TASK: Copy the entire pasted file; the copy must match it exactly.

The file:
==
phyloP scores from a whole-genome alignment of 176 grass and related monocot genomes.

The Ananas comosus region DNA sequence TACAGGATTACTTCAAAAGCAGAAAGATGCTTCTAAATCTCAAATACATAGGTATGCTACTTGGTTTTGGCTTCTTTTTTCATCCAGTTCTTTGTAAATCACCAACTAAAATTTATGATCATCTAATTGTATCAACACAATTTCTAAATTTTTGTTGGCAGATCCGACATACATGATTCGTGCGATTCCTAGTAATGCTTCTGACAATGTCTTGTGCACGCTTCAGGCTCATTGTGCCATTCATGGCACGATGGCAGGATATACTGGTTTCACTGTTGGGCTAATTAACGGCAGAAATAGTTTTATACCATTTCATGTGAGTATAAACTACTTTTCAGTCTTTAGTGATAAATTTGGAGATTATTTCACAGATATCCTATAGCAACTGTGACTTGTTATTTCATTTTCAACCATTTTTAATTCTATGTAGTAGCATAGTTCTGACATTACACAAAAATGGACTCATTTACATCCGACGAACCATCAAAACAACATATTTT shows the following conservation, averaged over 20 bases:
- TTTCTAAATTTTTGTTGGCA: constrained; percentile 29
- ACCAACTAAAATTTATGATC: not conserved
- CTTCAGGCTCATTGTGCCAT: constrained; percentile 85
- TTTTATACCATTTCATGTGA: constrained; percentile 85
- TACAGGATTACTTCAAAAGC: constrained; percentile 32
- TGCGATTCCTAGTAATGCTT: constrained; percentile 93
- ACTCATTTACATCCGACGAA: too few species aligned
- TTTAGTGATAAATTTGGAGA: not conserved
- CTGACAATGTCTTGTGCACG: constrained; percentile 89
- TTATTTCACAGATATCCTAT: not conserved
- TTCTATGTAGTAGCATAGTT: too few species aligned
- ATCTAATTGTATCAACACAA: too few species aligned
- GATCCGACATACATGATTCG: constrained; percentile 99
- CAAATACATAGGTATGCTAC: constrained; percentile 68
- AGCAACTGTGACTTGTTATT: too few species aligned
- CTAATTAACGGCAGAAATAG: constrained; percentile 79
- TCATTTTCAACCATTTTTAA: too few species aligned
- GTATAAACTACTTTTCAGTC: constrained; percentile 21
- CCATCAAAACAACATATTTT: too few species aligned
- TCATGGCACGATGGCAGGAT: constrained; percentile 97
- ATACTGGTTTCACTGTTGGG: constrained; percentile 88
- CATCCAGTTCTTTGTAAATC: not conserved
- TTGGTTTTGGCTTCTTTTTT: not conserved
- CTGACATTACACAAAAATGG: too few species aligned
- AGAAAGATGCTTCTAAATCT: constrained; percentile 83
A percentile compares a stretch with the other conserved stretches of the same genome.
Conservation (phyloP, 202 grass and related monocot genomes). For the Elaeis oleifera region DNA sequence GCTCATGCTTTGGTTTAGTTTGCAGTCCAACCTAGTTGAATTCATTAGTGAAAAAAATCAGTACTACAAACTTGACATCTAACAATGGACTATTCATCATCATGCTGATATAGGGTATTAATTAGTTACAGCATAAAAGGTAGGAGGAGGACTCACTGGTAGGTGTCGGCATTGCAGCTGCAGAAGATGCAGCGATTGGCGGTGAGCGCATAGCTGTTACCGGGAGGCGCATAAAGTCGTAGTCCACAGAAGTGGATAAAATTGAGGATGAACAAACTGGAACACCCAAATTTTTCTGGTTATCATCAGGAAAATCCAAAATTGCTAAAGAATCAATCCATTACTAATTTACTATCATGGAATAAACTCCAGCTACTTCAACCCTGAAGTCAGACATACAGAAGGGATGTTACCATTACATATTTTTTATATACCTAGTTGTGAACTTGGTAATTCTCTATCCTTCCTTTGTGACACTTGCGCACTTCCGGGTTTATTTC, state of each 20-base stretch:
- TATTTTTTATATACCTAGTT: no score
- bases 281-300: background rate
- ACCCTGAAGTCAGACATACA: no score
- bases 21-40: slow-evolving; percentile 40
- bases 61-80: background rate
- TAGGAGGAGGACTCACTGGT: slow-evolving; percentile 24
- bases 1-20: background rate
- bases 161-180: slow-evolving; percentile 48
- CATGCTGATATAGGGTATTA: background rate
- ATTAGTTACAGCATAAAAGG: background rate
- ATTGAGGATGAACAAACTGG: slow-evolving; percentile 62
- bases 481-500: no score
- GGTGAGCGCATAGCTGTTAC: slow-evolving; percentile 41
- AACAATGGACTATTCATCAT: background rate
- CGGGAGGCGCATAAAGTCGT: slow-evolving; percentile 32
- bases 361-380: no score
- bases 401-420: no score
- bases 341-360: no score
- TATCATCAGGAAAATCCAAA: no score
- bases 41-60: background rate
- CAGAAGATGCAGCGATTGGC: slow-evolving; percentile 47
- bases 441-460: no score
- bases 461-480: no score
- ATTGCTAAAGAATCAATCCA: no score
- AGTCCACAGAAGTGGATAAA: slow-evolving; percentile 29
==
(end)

phyloP scores from a whole-genome alignment of 176 grass and related monocot genomes.

The Ananas comosus region DNA sequence TACAGGATTACTTCAAAAGCAGAAAGATGCTTCTAAATCTCAAATACATAGGTATGCTACTTGGTTTTGGCTTCTTTTTTCATCCAGTTCTTTGTAAATCACCAACTAAAATTTATGATCATCTAATTGTATCAACACAATTTCTAAATTTTTGTTGGCAGATCCGACATACATGATTCGTGCGATTCCTAGTAATGCTTCTGACAATGTCTTGTGCACGCTTCAGGCTCATTGTGCCATTCATGGCACGATGGCAGGATATACTGGTTTCACTGTTGGGCTAATTAACGGCAGAAATAGTTTTATACCATTTCATGTGAGTATAAACTACTTTTCAGTCTTTAGTGATAAATTTGGAGATTATTTCACAGATATCCTATAGCAACTGTGACTTGTTATTTCATTTTCAACCATTTTTAATTCTATGTAGTAGCATAGTTCTGACATTACACAAAAATGGACTCATTTACATCCGACGAACCATCAAAACAACATATTTT shows the following conservation, averaged over 20 bases:
- TTTCTAAATTTTTGTTGGCA: constrained; percentile 29
- ACCAACTAAAATTTATGATC: not conserved
- CTTCAGGCTCATTGTGCCAT: constrained; percentile 85
- TTTTATACCATTTCATGTGA: constrained; percentile 85
- TACAGGATTACTTCAAAAGC: constrained; percentile 32
- TGCGATTCCTAGTAATGCTT: constrained; percentile 93
- ACTCATTTACATCCGACGAA: too few species aligned
- TTTAGTGATAAATTTGGAGA: not conserved
- CTGACAATGTCTTGTGCACG: constrained; percentile 89
- TTATTTCACAGATATCCTAT: not conserved
- TTCTATGTAGTAGCATAGTT: too few species aligned
- ATCTAATTGTATCAACACAA: too few species aligned
- GATCCGACATACATGATTCG: constrained; percentile 99
- CAAATACATAGGTATGCTAC: constrained; percentile 68
- AGCAACTGTGACTTGTTATT: too few species aligned
- CTAATTAACGGCAGAAATAG: constrained; percentile 79
- TCATTTTCAACCATTTTTAA: too few species aligned
- GTATAAACTACTTTTCAGTC: constrained; percentile 21
- CCATCAAAACAACATATTTT: too few species aligned
- TCATGGCACGATGGCAGGAT: constrained; percentile 97
- ATACTGGTTTCACTGTTGGG: constrained; percentile 88
- CATCCAGTTCTTTGTAAATC: not conserved
- TTGGTTTTGGCTTCTTTTTT: not conserved
- CTGACATTACACAAAAATGG: too few species aligned
- AGAAAGATGCTTCTAAATCT: constrained; percentile 83
A percentile compares a stretch with the other conserved stretches of the same genome.
Conservation (phyloP, 202 grass and related monocot genomes). For the Elaeis oleifera region DNA sequence GCTCATGCTTTGGTTTAGTTTGCAGTCCAACCTAGTTGAATTCATTAGTGAAAAAAATCAGTACTACAAACTTGACATCTAACAATGGACTATTCATCATCATGCTGATATAGGGTATTAATTAGTTACAGCATAAAAGGTAGGAGGAGGACTCACTGGTAGGTGTCGGCATTGCAGCTGCAGAAGATGCAGCGATTGGCGGTGAGCGCATAGCTGTTACCGGGAGGCGCATAAAGTCGTAGTCCACAGAAGTGGATAAAATTGAGGATGAACAAACTGGAACACCCAAATTTTTCTGGTTATCATCAGGAAAATCCAAAATTGCTAAAGAATCAATCCATTACTAATTTACTATCATGGAATAAACTCCAGCTACTTCAACCCTGAAGTCAGACATACAGAAGGGATGTTACCATTACATATTTTTTATATACCTAGTTGTGAACTTGGTAATTCTCTATCCTTCCTTTGTGACACTTGCGCACTTCCGGGTTTATTTC, state of each 20-base stretch:
- TATTTTTTATATACCTAGTT: no score
- bases 281-300: background rate
- ACCCTGAAGTCAGACATACA: no score
- bases 21-40: slow-evolving; percentile 40
- bases 61-80: background rate
- TAGGAGGAGGACTCACTGGT: slow-evolving; percentile 24
- bases 1-20: background rate
- bases 161-180: slow-evolving; percentile 48
- CATGCTGATATAGGGTATTA: background rate
- ATTAGTTACAGCATAAAAGG: background rate
- ATTGAGGATGAACAAACTGG: slow-evolving; percentile 62
- bases 481-500: no score
- GGTGAGCGCATAGCTGTTAC: slow-evolving; percentile 41
- AACAATGGACTATTCATCAT: background rate
- CGGGAGGCGCATAAAGTCGT: slow-evolving; percentile 32
- bases 361-380: no score
- bases 401-420: no score
- bases 341-360: no score
- TATCATCAGGAAAATCCAAA: no score
- bases 41-60: background rate
- CAGAAGATGCAGCGATTGGC: slow-evolving; percentile 47
- bases 441-460: no score
- bases 461-480: no score
- ATTGCTAAAGAATCAATCCA: no score
- AGTCCACAGAAGTGGATAAA: slow-evolving; percentile 29